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October 28, 2005
Case Law Development: For Service by Publication to Give In Rem Jurisdiction to Divorce Court, Property Must Be Specifically Described
Teaching the somewhat dry and technical requirements of jurisdiction in the family law class can often be challenging against the backdrop of the more colorful cases the course provides. Often a good horror story can wake up the students to the importance of getting jurisdiction right. Here's a Missouri short story on in rem jurisdiction in divorce actions that, at least an attorney who gets it wrong, would be a tale of terror:
Husband and Wife separate, and after three years, Husband files for divorce. He serves Wife by publication. Court grants a default judgment of divorce and awards Husband title to property the couple had owned as tenants by the entirety.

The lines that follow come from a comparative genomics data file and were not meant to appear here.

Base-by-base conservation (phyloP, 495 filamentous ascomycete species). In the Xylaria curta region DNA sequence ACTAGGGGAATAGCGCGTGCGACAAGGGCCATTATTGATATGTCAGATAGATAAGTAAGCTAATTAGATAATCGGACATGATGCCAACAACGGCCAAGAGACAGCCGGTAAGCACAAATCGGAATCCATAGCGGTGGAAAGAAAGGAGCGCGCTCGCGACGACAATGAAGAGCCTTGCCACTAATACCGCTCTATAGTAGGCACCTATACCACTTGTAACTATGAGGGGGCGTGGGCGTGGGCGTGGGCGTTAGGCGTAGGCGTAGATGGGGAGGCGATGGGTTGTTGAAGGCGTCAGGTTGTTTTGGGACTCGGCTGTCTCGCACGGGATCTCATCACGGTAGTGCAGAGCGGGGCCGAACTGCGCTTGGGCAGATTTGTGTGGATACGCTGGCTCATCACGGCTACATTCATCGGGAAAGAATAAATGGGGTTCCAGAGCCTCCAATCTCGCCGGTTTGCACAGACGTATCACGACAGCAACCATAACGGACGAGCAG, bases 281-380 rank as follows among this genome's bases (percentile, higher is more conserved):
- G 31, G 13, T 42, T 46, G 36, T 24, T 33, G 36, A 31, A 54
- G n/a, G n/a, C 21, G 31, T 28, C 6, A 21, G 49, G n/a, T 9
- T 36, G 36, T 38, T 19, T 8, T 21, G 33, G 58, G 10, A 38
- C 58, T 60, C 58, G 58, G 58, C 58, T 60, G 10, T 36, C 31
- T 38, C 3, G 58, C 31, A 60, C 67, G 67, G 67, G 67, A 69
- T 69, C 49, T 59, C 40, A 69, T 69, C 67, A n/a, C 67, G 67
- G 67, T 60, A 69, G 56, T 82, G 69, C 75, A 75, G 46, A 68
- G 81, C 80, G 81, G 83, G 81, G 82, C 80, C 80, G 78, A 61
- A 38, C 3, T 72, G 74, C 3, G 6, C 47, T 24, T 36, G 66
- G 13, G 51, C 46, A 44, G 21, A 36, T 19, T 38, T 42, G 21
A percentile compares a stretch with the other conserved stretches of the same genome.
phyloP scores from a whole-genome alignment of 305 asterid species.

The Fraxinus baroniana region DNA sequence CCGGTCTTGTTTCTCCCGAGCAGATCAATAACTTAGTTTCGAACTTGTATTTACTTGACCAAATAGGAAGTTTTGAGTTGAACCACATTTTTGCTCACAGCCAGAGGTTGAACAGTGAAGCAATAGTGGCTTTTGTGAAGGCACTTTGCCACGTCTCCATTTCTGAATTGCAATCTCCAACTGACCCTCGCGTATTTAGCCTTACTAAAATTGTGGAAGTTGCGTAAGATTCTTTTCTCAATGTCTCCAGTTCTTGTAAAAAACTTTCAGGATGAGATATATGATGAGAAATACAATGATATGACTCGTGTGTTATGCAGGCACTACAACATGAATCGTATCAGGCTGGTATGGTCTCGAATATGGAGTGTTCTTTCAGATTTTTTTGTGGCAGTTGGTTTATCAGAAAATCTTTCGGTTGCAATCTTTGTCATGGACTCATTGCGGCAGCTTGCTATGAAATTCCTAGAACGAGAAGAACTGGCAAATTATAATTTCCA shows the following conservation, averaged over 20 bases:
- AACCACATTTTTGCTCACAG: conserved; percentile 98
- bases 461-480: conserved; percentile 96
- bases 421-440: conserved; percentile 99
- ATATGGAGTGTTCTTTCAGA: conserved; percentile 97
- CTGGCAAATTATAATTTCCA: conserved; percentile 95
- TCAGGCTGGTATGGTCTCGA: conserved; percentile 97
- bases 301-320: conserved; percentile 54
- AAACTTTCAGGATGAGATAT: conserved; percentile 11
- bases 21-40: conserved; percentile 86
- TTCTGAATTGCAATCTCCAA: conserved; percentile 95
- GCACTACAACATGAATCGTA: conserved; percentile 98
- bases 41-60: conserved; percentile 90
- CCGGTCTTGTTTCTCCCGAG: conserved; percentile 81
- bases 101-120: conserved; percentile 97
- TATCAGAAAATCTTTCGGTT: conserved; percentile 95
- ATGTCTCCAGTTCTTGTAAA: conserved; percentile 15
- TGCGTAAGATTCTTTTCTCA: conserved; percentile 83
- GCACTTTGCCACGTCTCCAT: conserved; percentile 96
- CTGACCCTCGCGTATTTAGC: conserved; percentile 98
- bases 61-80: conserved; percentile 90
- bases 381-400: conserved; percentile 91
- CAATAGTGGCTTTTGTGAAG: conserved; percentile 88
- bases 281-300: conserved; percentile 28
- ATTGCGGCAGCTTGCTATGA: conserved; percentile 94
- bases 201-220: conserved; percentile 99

Time passes. Husband dies, leaving his daughter (who is not Wife's daughter) as his heir. Wife reappears, discovers the default judgment and brings suit to quiet title to the land, asserting that Husband's failure to specifically describe the property in his service by publication rendered the divorce court without jurisdiction to adjudicate title to the property. Trial court agrees and grants Wife fee simple title to the property. The Court of Appeals affirms.
Assuming Husband was represented by counsel in the divorce action, one might presume attorney is checking with his insurance carrier.
Miller v. Jonesburg State Bank, 2005 Mo. App. LEXIS 1555 (October 25, 2005)
Opinion on the web at http://www.courts.mo.gov/courts/pubopinions.nsf/ccd96539c3fb13ce8625661f004bc7da/322cc63d5b8d1be2862570a4005308a5?OpenDocument (Last visited October 28, 2005 bgf)